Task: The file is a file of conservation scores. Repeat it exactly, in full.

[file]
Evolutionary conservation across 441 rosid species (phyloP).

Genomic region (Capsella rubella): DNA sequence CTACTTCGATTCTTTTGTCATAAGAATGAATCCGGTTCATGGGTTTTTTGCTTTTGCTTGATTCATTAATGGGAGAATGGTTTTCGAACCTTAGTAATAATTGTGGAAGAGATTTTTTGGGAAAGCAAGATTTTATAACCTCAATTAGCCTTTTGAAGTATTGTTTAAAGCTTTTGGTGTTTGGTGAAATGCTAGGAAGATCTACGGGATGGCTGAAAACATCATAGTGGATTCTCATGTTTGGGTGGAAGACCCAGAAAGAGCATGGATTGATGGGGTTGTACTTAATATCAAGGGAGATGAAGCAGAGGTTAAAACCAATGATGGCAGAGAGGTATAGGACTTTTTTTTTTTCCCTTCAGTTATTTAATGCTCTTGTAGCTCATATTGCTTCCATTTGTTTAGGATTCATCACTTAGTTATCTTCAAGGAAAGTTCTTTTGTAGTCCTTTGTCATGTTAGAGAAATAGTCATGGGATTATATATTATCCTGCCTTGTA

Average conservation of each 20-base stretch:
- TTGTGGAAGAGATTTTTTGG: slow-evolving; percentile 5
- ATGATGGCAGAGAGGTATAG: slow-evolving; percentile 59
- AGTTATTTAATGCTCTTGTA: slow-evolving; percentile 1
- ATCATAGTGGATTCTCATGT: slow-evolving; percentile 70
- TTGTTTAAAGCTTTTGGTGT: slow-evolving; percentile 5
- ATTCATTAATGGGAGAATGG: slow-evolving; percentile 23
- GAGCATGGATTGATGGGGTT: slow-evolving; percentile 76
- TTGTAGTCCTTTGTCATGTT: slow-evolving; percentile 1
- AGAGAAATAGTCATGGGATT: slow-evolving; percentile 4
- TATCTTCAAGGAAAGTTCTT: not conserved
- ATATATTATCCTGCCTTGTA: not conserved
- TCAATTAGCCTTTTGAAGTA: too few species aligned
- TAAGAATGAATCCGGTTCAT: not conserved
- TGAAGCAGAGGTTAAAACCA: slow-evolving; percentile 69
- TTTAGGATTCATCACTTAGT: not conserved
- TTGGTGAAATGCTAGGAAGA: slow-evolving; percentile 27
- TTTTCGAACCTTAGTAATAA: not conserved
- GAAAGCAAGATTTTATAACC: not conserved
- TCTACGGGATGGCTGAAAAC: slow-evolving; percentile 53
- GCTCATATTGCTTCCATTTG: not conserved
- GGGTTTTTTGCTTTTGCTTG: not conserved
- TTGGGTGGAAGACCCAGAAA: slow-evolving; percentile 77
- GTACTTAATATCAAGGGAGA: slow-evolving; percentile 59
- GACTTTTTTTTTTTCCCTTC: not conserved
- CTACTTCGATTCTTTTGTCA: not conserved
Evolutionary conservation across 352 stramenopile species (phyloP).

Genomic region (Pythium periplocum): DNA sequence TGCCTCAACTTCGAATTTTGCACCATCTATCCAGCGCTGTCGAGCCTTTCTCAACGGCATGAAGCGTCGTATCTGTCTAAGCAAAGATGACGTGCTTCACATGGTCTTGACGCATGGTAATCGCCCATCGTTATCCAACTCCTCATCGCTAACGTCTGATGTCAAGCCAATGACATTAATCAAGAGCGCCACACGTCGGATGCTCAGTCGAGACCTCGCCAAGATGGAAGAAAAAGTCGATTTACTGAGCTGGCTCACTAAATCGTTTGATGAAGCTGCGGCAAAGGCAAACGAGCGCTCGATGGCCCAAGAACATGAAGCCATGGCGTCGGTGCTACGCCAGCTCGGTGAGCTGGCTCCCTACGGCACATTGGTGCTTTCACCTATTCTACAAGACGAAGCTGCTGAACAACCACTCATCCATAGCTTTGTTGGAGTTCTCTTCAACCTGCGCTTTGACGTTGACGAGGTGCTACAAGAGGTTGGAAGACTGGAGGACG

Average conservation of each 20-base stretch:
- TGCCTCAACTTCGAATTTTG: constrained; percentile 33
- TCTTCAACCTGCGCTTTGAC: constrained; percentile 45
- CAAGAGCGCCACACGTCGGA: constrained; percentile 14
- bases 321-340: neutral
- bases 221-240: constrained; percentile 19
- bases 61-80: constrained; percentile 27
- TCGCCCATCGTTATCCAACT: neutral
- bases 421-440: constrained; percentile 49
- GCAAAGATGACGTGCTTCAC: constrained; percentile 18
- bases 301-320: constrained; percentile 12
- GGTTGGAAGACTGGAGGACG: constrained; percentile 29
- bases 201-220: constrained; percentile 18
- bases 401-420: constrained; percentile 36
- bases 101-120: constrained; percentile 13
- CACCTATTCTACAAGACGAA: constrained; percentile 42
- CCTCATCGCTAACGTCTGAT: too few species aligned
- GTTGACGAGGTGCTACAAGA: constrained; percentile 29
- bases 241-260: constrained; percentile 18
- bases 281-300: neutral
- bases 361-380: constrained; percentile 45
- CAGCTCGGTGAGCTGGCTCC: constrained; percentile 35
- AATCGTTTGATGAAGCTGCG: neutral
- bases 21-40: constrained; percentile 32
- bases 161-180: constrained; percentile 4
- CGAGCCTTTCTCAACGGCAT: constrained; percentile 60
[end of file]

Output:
Evolutionary conservation across 441 rosid species (phyloP).

Genomic region (Capsella rubella): DNA sequence CTACTTCGATTCTTTTGTCATAAGAATGAATCCGGTTCATGGGTTTTTTGCTTTTGCTTGATTCATTAATGGGAGAATGGTTTTCGAACCTTAGTAATAATTGTGGAAGAGATTTTTTGGGAAAGCAAGATTTTATAACCTCAATTAGCCTTTTGAAGTATTGTTTAAAGCTTTTGGTGTTTGGTGAAATGCTAGGAAGATCTACGGGATGGCTGAAAACATCATAGTGGATTCTCATGTTTGGGTGGAAGACCCAGAAAGAGCATGGATTGATGGGGTTGTACTTAATATCAAGGGAGATGAAGCAGAGGTTAAAACCAATGATGGCAGAGAGGTATAGGACTTTTTTTTTTTCCCTTCAGTTATTTAATGCTCTTGTAGCTCATATTGCTTCCATTTGTTTAGGATTCATCACTTAGTTATCTTCAAGGAAAGTTCTTTTGTAGTCCTTTGTCATGTTAGAGAAATAGTCATGGGATTATATATTATCCTGCCTTGTA

Average conservation of each 20-base stretch:
- TTGTGGAAGAGATTTTTTGG: slow-evolving; percentile 5
- ATGATGGCAGAGAGGTATAG: slow-evolving; percentile 59
- AGTTATTTAATGCTCTTGTA: slow-evolving; percentile 1
- ATCATAGTGGATTCTCATGT: slow-evolving; percentile 70
- TTGTTTAAAGCTTTTGGTGT: slow-evolving; percentile 5
- ATTCATTAATGGGAGAATGG: slow-evolving; percentile 23
- GAGCATGGATTGATGGGGTT: slow-evolving; percentile 76
- TTGTAGTCCTTTGTCATGTT: slow-evolving; percentile 1
- AGAGAAATAGTCATGGGATT: slow-evolving; percentile 4
- TATCTTCAAGGAAAGTTCTT: not conserved
- ATATATTATCCTGCCTTGTA: not conserved
- TCAATTAGCCTTTTGAAGTA: too few species aligned
- TAAGAATGAATCCGGTTCAT: not conserved
- TGAAGCAGAGGTTAAAACCA: slow-evolving; percentile 69
- TTTAGGATTCATCACTTAGT: not conserved
- TTGGTGAAATGCTAGGAAGA: slow-evolving; percentile 27
- TTTTCGAACCTTAGTAATAA: not conserved
- GAAAGCAAGATTTTATAACC: not conserved
- TCTACGGGATGGCTGAAAAC: slow-evolving; percentile 53
- GCTCATATTGCTTCCATTTG: not conserved
- GGGTTTTTTGCTTTTGCTTG: not conserved
- TTGGGTGGAAGACCCAGAAA: slow-evolving; percentile 77
- GTACTTAATATCAAGGGAGA: slow-evolving; percentile 59
- GACTTTTTTTTTTTCCCTTC: not conserved
- CTACTTCGATTCTTTTGTCA: not conserved
Evolutionary conservation across 352 stramenopile species (phyloP).

Genomic region (Pythium periplocum): DNA sequence TGCCTCAACTTCGAATTTTGCACCATCTATCCAGCGCTGTCGAGCCTTTCTCAACGGCATGAAGCGTCGTATCTGTCTAAGCAAAGATGACGTGCTTCACATGGTCTTGACGCATGGTAATCGCCCATCGTTATCCAACTCCTCATCGCTAACGTCTGATGTCAAGCCAATGACATTAATCAAGAGCGCCACACGTCGGATGCTCAGTCGAGACCTCGCCAAGATGGAAGAAAAAGTCGATTTACTGAGCTGGCTCACTAAATCGTTTGATGAAGCTGCGGCAAAGGCAAACGAGCGCTCGATGGCCCAAGAACATGAAGCCATGGCGTCGGTGCTACGCCAGCTCGGTGAGCTGGCTCCCTACGGCACATTGGTGCTTTCACCTATTCTACAAGACGAAGCTGCTGAACAACCACTCATCCATAGCTTTGTTGGAGTTCTCTTCAACCTGCGCTTTGACGTTGACGAGGTGCTACAAGAGGTTGGAAGACTGGAGGACG

Average conservation of each 20-base stretch:
- TGCCTCAACTTCGAATTTTG: constrained; percentile 33
- TCTTCAACCTGCGCTTTGAC: constrained; percentile 45
- CAAGAGCGCCACACGTCGGA: constrained; percentile 14
- bases 321-340: neutral
- bases 221-240: constrained; percentile 19
- bases 61-80: constrained; percentile 27
- TCGCCCATCGTTATCCAACT: neutral
- bases 421-440: constrained; percentile 49
- GCAAAGATGACGTGCTTCAC: constrained; percentile 18
- bases 301-320: constrained; percentile 12
- GGTTGGAAGACTGGAGGACG: constrained; percentile 29
- bases 201-220: constrained; percentile 18
- bases 401-420: constrained; percentile 36
- bases 101-120: constrained; percentile 13
- CACCTATTCTACAAGACGAA: constrained; percentile 42
- CCTCATCGCTAACGTCTGAT: too few species aligned
- GTTGACGAGGTGCTACAAGA: constrained; percentile 29
- bases 241-260: constrained; percentile 18
- bases 281-300: neutral
- bases 361-380: constrained; percentile 45
- CAGCTCGGTGAGCTGGCTCC: constrained; percentile 35
- AATCGTTTGATGAAGCTGCG: neutral
- bases 21-40: constrained; percentile 32
- bases 161-180: constrained; percentile 4
- CGAGCCTTTCTCAACGGCAT: constrained; percentile 60